As part of the ongoing research into the work of the painter Matteo Olivero (Acceglio 1879-Saluzzo 1932), this exhibition offers a selection of 25 unpublished paintings, all of which have been recovered from private collections, as well as nine rediscovered paintings, i.e. paintings that were measured by Angelo Dragone in 1959 but have rarely been seen by the public. Quality, for too long associated with a fixed core of paintings in the discontinuous focus on this master, is now being recognised in a whole range of expressions, different in genre, medium and format, thanks to extensive research coordinated by Prof. Antonio Musiari of the Accademia Albertina in Turin, of which the exhibition itself is a recent result..
In the exhibition path and the catalogue, two works serve as milestones and points of comparison for the Cottian Alps landscapes and the self-portraits respectively. Re-reading a famous masterpiece like Tramonto (sunset): Marmora, sketches, studies and paintings on the theme of the mountains are juxtaposed here, using Olivero’s resources in a field that has always been almost exclusively associated with him. On loan from the City of Acceglio, Uno strambo in Piazza San Marco never ceases to amaze, first and foremost for its effective synthesis, in which Olivero depicts himself as a performer in one of his many masks – the Strambo – in a setting dominated by St Mark’s Basilica, to which the separation of colours, combined with the skilful design of the architecture, lends the magic of an oriental setting. Uno strambo in Piazza San Marco has been chosen as the main image of this exhibition for a number of reasons, the most important of which is its position of absolute importance in the parable of the artist’s life. Actually, Olivero painted this canvas in 1919, after his discharge from the Aerostieri during the First World War, at a time when he felt the need to reaffirm his own complex identity. To reconnect with the past, Venice – his favourite city of all those he made his home in Italy without settling there – was the perfect place.
The symbolic level, entrusted to the sophisticated chromatism as well as to the mastery of composition and peculiar brushstrokes, is in turn revealed in its strong connection with other genres practised by Olivero himself. Among these, there is also the portrait Gino Bissoni all’età di tre anni, the hitherto unknown result of an agreement between the painter and his faithful critic Emilio Bissoni, father of the portrayed child. As a matter of fact, regarding the other painting, Il bambino Bissoni (The Bissoni Child) in the Pinacoteca Matteo Olivero in Saluzzo, long believed to be the only one on this subject, one wondered why a child portrait had remained in the painter’s studio instead of being collected by his parents. If we compare the two paintings, we can see in the Saluzzo one Olivero’s customary melancholy in the depiction of children, bewildered and precociously wise in their innocence, which explains how he was led to make this lighter version definitive.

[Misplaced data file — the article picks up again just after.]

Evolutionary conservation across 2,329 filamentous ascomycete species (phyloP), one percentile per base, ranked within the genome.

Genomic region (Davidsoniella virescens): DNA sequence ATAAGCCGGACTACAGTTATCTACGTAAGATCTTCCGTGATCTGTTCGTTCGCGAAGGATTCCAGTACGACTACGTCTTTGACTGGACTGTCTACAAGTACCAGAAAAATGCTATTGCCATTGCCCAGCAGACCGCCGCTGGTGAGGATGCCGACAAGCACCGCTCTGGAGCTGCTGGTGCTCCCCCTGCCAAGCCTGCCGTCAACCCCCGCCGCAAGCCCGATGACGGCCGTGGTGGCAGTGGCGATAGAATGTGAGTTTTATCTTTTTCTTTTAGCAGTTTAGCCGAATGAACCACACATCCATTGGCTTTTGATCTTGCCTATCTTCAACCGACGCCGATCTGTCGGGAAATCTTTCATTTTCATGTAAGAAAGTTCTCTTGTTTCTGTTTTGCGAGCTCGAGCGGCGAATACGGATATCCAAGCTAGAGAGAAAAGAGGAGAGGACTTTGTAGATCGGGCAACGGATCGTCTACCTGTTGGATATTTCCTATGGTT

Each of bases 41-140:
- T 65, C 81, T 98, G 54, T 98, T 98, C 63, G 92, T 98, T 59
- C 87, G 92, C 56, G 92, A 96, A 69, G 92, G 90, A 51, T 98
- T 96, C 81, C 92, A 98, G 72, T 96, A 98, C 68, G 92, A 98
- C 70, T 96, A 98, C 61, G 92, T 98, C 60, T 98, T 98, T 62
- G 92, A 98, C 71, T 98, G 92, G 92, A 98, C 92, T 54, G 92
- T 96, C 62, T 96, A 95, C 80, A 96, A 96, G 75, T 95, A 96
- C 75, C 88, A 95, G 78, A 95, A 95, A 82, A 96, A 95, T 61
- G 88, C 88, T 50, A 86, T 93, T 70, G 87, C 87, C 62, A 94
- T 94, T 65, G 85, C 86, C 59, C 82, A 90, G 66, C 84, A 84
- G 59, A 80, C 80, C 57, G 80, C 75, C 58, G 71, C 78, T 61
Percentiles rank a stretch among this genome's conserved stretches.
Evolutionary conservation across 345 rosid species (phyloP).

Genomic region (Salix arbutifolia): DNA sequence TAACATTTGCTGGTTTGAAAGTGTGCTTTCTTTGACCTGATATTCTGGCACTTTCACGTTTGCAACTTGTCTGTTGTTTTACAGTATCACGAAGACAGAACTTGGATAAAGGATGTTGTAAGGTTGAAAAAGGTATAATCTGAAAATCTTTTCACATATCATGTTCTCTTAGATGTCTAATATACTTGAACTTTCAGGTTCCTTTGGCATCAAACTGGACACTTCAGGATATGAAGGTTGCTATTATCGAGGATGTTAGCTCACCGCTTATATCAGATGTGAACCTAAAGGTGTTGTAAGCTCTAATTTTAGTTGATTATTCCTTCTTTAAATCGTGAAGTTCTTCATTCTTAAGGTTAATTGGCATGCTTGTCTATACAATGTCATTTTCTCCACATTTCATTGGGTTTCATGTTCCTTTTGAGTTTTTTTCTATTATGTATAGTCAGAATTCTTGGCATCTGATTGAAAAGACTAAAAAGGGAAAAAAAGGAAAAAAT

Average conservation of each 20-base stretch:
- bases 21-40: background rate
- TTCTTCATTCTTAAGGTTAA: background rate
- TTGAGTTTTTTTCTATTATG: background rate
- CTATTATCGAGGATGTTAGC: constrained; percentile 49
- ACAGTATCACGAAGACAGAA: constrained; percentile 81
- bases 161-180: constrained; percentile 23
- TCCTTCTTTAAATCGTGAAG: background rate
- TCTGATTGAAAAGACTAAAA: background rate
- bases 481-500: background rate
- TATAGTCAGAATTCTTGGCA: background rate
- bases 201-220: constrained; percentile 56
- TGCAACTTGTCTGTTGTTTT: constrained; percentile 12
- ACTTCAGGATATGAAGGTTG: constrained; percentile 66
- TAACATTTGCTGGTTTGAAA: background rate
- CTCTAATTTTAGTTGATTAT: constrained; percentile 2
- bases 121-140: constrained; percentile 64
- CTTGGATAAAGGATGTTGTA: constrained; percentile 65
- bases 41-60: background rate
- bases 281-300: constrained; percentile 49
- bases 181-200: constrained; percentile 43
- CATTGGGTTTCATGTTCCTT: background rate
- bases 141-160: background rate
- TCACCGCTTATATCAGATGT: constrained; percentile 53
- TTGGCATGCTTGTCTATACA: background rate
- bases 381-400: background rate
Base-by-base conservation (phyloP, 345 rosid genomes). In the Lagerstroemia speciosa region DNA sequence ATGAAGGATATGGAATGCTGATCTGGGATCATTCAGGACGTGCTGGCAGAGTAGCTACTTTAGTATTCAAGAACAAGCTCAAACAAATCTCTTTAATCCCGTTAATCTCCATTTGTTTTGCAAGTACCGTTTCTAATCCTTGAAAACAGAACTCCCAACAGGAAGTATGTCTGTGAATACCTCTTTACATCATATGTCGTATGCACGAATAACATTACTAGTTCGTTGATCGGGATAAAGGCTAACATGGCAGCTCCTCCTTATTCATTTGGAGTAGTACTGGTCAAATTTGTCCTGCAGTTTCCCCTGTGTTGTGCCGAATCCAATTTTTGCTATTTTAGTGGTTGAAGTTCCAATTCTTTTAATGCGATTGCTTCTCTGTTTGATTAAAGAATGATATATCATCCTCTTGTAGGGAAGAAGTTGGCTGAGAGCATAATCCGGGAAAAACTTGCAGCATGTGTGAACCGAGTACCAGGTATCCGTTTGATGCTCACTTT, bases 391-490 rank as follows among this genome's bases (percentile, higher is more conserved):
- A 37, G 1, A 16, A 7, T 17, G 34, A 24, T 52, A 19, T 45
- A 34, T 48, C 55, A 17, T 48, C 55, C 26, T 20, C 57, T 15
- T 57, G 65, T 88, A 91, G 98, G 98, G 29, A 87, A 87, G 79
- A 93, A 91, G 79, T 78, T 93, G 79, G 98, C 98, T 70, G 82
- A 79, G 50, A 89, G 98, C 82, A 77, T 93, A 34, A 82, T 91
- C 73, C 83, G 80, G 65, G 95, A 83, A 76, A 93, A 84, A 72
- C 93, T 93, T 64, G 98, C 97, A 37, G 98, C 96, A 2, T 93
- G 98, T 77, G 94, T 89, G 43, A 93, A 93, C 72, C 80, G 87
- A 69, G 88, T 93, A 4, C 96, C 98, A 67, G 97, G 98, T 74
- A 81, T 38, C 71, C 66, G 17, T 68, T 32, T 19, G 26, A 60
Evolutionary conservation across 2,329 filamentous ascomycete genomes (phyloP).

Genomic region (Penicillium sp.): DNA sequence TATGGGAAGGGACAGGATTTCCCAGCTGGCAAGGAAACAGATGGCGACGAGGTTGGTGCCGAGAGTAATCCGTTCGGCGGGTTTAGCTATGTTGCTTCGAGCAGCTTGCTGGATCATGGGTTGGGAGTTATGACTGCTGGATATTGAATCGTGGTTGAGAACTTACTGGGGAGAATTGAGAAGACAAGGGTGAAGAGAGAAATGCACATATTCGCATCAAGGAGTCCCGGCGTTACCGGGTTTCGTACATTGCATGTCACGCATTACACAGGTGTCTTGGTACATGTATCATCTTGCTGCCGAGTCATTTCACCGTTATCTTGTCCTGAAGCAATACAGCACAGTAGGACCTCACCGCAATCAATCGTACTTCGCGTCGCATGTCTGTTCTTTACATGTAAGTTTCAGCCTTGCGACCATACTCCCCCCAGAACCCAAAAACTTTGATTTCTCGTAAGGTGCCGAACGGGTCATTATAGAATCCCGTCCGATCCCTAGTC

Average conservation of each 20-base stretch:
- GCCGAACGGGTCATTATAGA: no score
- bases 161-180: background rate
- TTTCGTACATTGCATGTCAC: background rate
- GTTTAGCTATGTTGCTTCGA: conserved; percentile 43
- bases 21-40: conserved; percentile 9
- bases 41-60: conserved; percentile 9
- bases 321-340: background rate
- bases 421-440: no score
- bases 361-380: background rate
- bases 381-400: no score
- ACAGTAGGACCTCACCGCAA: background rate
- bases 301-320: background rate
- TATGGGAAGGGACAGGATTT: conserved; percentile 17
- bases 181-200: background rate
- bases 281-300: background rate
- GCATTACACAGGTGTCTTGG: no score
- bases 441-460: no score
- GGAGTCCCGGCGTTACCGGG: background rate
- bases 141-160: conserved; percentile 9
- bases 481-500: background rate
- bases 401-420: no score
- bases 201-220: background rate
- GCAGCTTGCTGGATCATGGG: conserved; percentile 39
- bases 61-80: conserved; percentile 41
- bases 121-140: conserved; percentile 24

In the emblematic figure of the Mother, Olivero concentrated, with love and gratitude, the awakening of a spirituality irreducible to current religious practice. The beloved figure, dressed in black, can be seen walking through winter landscapes and in the poignant Ritratto dei tempi ultimi.
The colours of the snow, which aroused and continue to arouse such admiration, give way in this exhibition to the fascination of the reflections of light on water in Venice and the memory of the stay in Paris in 1910. Moreover, as two series of small works in the process of reconstruction show, both cities remained lifelong theatres in which memories and passions were poured out, transcending biography. This strand of the veduta is consistent with the landscapes en plein air for the rapid, concise style characterised by the power of the stroke.
Other subjects are valuable both to better understand the working method in preparation for masterpieces – such as the two studies for Solitudine – and to appreciate the ability to create variants, such as the two extraordinary ones to be referred to in Funerali a Casteldelfino.
The large painting Il raccolto (The Harvest) stands out among the remarkable new additions to Olivero’s catalogue: a double homage to Giovanni Segantini and Giuseppe Pellizza da Volpedo, the first was an ideal master and the other a friend with a deep artistic understanding. The discovery of this masterpiece makes it possible to reconsider Olivero’s position within Divisionism, a position that is personal in its interpretation of painting technique and yet perfectly aware of the basic models.
The exhibition is curated by Antonio Musiari and will be open on the following days and times:
30 september – 8 december 2023
Visiing times: from Monday to Friday from 8:00 a.m. to 8:00 p.m. On Saturday guided tours on reservation
Opening: saturday 30 september 2023 from 6:00 p.m. to 8:00 p.m.
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